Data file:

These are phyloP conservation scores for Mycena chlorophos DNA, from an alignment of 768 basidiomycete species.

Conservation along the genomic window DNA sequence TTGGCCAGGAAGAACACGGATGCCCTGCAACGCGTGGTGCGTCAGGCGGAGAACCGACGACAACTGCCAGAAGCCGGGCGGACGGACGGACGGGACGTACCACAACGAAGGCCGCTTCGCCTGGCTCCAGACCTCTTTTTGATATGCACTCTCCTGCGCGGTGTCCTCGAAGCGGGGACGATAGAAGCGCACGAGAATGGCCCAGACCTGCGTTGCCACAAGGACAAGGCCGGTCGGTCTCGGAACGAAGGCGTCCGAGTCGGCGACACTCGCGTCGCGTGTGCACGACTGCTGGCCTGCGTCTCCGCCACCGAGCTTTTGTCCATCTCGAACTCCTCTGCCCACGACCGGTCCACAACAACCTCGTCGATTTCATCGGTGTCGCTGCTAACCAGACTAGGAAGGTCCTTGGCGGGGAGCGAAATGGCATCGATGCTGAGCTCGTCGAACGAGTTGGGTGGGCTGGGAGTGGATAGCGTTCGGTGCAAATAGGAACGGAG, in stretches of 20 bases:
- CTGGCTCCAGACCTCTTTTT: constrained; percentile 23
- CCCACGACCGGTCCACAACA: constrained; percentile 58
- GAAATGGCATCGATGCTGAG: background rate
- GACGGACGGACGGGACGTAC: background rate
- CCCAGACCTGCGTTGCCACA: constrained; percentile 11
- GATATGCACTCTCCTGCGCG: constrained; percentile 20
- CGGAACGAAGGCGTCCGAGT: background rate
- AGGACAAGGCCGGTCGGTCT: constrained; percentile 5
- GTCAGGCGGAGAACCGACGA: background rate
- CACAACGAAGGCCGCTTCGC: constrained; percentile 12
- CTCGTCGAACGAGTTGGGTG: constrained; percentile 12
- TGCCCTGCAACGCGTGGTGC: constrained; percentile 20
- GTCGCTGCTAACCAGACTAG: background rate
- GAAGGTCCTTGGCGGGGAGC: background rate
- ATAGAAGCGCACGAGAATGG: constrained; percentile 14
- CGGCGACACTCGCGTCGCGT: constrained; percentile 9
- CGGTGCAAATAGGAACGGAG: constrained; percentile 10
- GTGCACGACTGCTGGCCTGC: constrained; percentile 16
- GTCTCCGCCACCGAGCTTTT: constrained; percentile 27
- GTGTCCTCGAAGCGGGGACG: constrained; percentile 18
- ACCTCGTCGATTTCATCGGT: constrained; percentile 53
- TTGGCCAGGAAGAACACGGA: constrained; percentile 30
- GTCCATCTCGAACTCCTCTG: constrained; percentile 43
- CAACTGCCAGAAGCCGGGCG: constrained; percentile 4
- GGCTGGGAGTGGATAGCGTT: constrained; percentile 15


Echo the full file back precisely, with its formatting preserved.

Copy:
These are phyloP conservation scores for Mycena chlorophos DNA, from an alignment of 768 basidiomycete species.

Conservation along the genomic window DNA sequence TTGGCCAGGAAGAACACGGATGCCCTGCAACGCGTGGTGCGTCAGGCGGAGAACCGACGACAACTGCCAGAAGCCGGGCGGACGGACGGACGGGACGTACCACAACGAAGGCCGCTTCGCCTGGCTCCAGACCTCTTTTTGATATGCACTCTCCTGCGCGGTGTCCTCGAAGCGGGGACGATAGAAGCGCACGAGAATGGCCCAGACCTGCGTTGCCACAAGGACAAGGCCGGTCGGTCTCGGAACGAAGGCGTCCGAGTCGGCGACACTCGCGTCGCGTGTGCACGACTGCTGGCCTGCGTCTCCGCCACCGAGCTTTTGTCCATCTCGAACTCCTCTGCCCACGACCGGTCCACAACAACCTCGTCGATTTCATCGGTGTCGCTGCTAACCAGACTAGGAAGGTCCTTGGCGGGGAGCGAAATGGCATCGATGCTGAGCTCGTCGAACGAGTTGGGTGGGCTGGGAGTGGATAGCGTTCGGTGCAAATAGGAACGGAG, in stretches of 20 bases:
- CTGGCTCCAGACCTCTTTTT: constrained; percentile 23
- CCCACGACCGGTCCACAACA: constrained; percentile 58
- GAAATGGCATCGATGCTGAG: background rate
- GACGGACGGACGGGACGTAC: background rate
- CCCAGACCTGCGTTGCCACA: constrained; percentile 11
- GATATGCACTCTCCTGCGCG: constrained; percentile 20
- CGGAACGAAGGCGTCCGAGT: background rate
- AGGACAAGGCCGGTCGGTCT: constrained; percentile 5
- GTCAGGCGGAGAACCGACGA: background rate
- CACAACGAAGGCCGCTTCGC: constrained; percentile 12
- CTCGTCGAACGAGTTGGGTG: constrained; percentile 12
- TGCCCTGCAACGCGTGGTGC: constrained; percentile 20
- GTCGCTGCTAACCAGACTAG: background rate
- GAAGGTCCTTGGCGGGGAGC: background rate
- ATAGAAGCGCACGAGAATGG: constrained; percentile 14
- CGGCGACACTCGCGTCGCGT: constrained; percentile 9
- CGGTGCAAATAGGAACGGAG: constrained; percentile 10
- GTGCACGACTGCTGGCCTGC: constrained; percentile 16
- GTCTCCGCCACCGAGCTTTT: constrained; percentile 27
- GTGTCCTCGAAGCGGGGACG: constrained; percentile 18
- ACCTCGTCGATTTCATCGGT: constrained; percentile 53
- TTGGCCAGGAAGAACACGGA: constrained; percentile 30
- GTCCATCTCGAACTCCTCTG: constrained; percentile 43
- CAACTGCCAGAAGCCGGGCG: constrained; percentile 4
- GGCTGGGAGTGGATAGCGTT: constrained; percentile 15